Milk censuses for what they imply. Think about the implications of what is on the census and what is not on the census. For example what does it mean when someone appears, disappears, or lives nearby on the census. Could a 14 year old girl with a different surname appearing in a household be a niece as well as a maid? Could the disappearance of a lady in her 60s mean she died, or went to live with one of her children? If an ancestor with the surname CRAIG lives next to someone with the surname GREG could they be related with different versions of the same name?
Explain Contradictory Evidence
Do not ignore contradictions. Embrace contradictory evidence in censuses or other sources and try to explain it. This honesty will strengthen the case you are trying to make.
Consider the trustworthiness of any document you find. But, when two sources disagree about an event, it is important to analyze which source is the most trustworthy. Was the person who provided the information in a position to know? Was the information recorded near the time of the event or years later? Is the information primary or was it compiled from other sources? Was it reliably copied? Was care taken in making the record and preserving it? Did the information provider or record keeper have any ulterior motives? Which version of events is most consistent with other facts?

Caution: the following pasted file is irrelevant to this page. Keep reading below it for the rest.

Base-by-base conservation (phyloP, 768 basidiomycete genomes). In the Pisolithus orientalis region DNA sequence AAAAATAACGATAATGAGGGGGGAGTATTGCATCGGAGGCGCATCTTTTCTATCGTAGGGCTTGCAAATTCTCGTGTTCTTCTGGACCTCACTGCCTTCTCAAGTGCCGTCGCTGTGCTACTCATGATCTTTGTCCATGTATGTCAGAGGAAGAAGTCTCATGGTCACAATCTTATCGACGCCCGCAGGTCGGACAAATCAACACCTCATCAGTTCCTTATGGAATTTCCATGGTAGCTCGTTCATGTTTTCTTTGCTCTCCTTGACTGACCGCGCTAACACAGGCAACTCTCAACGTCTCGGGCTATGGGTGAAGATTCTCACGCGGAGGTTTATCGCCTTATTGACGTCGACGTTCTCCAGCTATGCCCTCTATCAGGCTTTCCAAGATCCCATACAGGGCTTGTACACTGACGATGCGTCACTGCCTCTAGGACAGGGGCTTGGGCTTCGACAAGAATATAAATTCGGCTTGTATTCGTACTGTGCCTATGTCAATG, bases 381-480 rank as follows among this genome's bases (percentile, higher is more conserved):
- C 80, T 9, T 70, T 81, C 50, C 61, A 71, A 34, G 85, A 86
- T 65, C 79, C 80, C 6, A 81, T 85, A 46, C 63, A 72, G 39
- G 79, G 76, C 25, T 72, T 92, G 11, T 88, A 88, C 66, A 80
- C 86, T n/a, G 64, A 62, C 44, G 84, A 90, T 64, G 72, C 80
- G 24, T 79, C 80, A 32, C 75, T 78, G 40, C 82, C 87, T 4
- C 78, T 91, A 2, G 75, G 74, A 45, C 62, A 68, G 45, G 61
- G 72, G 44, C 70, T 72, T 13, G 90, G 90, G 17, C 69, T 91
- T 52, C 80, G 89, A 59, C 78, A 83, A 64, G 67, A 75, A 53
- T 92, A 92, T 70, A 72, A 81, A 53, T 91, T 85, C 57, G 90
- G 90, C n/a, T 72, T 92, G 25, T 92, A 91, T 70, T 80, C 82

Sometimes, it is best to admit you cannot explain every discrepancy, or tell which contradictory version is most trustworthy.
Check for Reasonable Conclusions
Be wary of far-fetched conclusions. Are your analysis and interpretation well-reasoned and are they reasonable?
Share. One of the final steps of good analysis is to share your findings with others. This allows them to make constructive suggestions and may lead to new evidence. Share and collaborate with others to improve your census analysis.
Continue your education. Another part of analysis follow up is continuing to learn about censuses, analysis, and genealogical research. Read about good research and analysis in books, periodicals, and the Internet. Take classes, go to conferences, and institutes to learn more. Trips to places where ancestors lived are also part of your genealogical education.
Using all the censuses available for all the family members, carefully citing censuses in source footnotes, corroborating censuses and other sources, checking the likelihood of events, milking them for all the possible implications, explaining contradictions, and drawing reasonable conclusions are all part of good census analysis. Share your census findings and analysis with others, and continue to grow through education to sharpen your analytical skills.
- This and most of the other headings in this article are based on elements of the Genealogical Proof Standard.
- Elizabeth Shown Mills, "Censuses: Analysis, Interpretation &amp;amp;amp;amp; Correlations," Course 4 Advanced Methodology, Interpretations &amp;amp;amp;amp; Analysis, Samford University Institute of Genealogy &amp;amp;amp;amp; Historical Research, 2005, 4M3.
- Thomas W. Jones, "Proved?: Five Ways to Prove Who Your Ancestor Was" (printed handout for a lecture presented to library staff, 23 October 2003, Family History Library, Salt Lake City), 1.